Sanitas Gets FDA Clearance to Market ‘Wellaho’ for Chronically Ill

Sanitas, a San Diego health IT startup, said yesterday the FDA has cleared its secure Web and mobile platform for supporting outpatients who are chronically ill.

The company submitted a premarket notification for Wellaho, its personalized outpatient management system, in late November. An FDA review agreed in January that Wellaho is a class II medical device that is substantially equivalent to technology available on the market, a designation that allows Sanitas to market its proprietary system in the United States.

When I met with Sanitas founder Naser Partovi in 2011, he described Wellaho as a HIPAA-compliant social media network for the chronically ill. Partovi described Wellaho during a phone call yesterday as more of an information-gathering platform that can be used in combination with a variety of patient monitoring devices.

“We’re integrating with various devices, one-by-one,” Partovi said. A patient using a Fitbit, for example, can upload daily activity data to their own Wellaho website. “We’re now integrating blood pressure and blood glucose monitors,” Partovi added.

The Wellaho system does not measure, interpret, or make data-based decisions on its own, Partovi said. Rather, it is a system for collecting physiological data—such as blood pressure, blood sugar levels, and patient vital signs—from outpatients being treated for cancer and other chronic diseases.

The company is targeting chronically ill patients with such diagnoses as diabetes, congestive heart failure, kidney disease, COPD, asthma, hypertension, breast cancer, sleep disordered breathing, and obesity. Sanitas has been working with UC San Diego Health Services in clinical studies focused on diabetes, congestive heart failure, and weight management.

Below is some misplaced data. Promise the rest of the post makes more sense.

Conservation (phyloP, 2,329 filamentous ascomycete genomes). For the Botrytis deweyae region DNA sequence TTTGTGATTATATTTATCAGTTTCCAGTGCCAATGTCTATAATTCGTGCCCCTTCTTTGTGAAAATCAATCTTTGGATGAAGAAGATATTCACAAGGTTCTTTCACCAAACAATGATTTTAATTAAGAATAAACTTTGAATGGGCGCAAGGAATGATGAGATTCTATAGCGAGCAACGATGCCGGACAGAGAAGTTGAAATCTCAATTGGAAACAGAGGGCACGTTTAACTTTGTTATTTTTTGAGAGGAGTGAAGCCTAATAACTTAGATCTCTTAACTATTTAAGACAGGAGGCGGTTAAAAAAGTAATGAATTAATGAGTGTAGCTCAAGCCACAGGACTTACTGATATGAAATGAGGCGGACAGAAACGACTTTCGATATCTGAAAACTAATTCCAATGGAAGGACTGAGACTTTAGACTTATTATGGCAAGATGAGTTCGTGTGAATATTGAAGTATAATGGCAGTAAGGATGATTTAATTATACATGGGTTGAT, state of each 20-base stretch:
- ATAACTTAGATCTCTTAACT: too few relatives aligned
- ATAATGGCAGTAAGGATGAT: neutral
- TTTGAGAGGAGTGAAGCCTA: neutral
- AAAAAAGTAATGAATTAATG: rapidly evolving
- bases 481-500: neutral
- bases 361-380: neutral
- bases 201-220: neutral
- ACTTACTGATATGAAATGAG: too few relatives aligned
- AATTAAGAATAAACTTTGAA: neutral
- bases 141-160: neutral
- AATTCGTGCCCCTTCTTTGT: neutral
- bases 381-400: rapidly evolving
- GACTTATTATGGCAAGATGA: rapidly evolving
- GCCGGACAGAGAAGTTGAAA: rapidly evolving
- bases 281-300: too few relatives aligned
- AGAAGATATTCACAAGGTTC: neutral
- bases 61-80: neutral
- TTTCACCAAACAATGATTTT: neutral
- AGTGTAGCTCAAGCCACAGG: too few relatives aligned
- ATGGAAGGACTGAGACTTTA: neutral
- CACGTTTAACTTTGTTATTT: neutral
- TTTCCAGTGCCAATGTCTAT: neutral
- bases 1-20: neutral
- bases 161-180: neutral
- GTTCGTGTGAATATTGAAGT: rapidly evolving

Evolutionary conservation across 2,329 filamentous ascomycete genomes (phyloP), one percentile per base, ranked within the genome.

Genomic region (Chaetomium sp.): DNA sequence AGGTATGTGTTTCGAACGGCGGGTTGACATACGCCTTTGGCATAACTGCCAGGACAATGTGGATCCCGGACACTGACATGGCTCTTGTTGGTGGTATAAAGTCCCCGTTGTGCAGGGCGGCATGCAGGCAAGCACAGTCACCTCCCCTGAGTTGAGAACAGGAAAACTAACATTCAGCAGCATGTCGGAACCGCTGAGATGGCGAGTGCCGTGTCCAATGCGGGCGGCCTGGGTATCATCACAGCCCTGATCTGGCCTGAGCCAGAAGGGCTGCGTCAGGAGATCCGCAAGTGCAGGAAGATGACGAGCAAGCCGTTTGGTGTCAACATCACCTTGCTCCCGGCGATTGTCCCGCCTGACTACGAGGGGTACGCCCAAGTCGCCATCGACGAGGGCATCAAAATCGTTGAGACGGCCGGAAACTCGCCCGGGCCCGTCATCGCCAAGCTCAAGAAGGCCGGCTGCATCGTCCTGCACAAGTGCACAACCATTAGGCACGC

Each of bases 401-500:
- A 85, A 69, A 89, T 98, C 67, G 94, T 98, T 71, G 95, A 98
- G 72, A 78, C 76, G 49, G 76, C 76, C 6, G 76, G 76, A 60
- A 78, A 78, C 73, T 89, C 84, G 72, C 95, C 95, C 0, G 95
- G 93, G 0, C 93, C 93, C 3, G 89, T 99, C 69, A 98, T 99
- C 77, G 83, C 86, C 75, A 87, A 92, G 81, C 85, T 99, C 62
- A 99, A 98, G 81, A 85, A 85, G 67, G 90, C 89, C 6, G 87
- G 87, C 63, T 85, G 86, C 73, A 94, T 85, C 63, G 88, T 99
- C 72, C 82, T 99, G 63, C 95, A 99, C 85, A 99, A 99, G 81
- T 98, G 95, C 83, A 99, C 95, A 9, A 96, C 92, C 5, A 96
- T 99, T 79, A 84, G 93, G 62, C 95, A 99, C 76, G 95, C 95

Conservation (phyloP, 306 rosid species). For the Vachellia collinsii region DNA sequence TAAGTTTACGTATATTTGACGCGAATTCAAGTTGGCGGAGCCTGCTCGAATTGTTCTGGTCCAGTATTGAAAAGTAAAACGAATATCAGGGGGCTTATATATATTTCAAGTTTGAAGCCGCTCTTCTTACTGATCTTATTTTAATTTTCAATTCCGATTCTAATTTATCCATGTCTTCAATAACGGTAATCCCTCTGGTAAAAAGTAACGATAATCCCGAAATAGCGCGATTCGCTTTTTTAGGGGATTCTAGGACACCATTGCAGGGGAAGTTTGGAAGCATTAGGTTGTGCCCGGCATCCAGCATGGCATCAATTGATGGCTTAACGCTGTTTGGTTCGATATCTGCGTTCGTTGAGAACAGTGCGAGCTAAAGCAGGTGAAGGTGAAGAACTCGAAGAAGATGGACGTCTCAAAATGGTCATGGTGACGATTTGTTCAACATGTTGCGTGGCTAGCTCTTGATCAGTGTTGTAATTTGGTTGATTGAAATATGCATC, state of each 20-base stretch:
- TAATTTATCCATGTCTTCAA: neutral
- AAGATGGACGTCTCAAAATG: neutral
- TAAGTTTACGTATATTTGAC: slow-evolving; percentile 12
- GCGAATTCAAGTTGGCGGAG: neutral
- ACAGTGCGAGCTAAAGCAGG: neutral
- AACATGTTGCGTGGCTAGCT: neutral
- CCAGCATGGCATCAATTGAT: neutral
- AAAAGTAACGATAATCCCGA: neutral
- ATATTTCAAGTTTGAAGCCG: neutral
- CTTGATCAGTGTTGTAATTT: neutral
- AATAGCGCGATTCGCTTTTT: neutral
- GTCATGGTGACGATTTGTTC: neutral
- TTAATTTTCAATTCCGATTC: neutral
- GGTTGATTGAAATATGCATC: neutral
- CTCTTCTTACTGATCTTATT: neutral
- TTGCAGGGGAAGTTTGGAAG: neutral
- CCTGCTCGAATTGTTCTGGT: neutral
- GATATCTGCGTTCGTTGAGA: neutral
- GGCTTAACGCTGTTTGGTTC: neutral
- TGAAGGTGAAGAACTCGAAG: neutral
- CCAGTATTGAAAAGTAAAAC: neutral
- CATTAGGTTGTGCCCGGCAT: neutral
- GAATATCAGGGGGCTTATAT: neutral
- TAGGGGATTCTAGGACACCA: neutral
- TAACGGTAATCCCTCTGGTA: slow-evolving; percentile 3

Wellaho maintains patient data on a secure data storage server that can be accessed by the patient, the patient’s doctors, and certain other health care providers.

Partovi said Wellaho is designed to enable patients to provide daily personal updates about their own health status—to describe their relative fatigue, pain level, mood, and how well they’re eating. Patients also can use Wellaho to access medical information about their own health, monitor their condition, get relevant educational information, and to communicate with their doctors and healthcare team.

In an e-mail yesterday, Partovi wrote that the FDA clearance “means that Wellaho is the only clinically tested, FDA-approved chronic care management program covering over 80 percent of chronic conditions.”

In the statement from the company, Partovi says, “Patients with chronic conditions need a web of care, coming from the best that providers and technology can offer. Given the tsunami of new apps and technologies that hit the market each year, both patients and providers need the highest validation for the products and services they use.”

Sanitas currently has fewer than 10 employees, Partovi said. The company has no immediate plans to raise additional capital.

Bruce V. Bigelow was the editor of Xconomy San Diego from 2008 to 2018. Read more about his life and work here. Follow @bvbigelow

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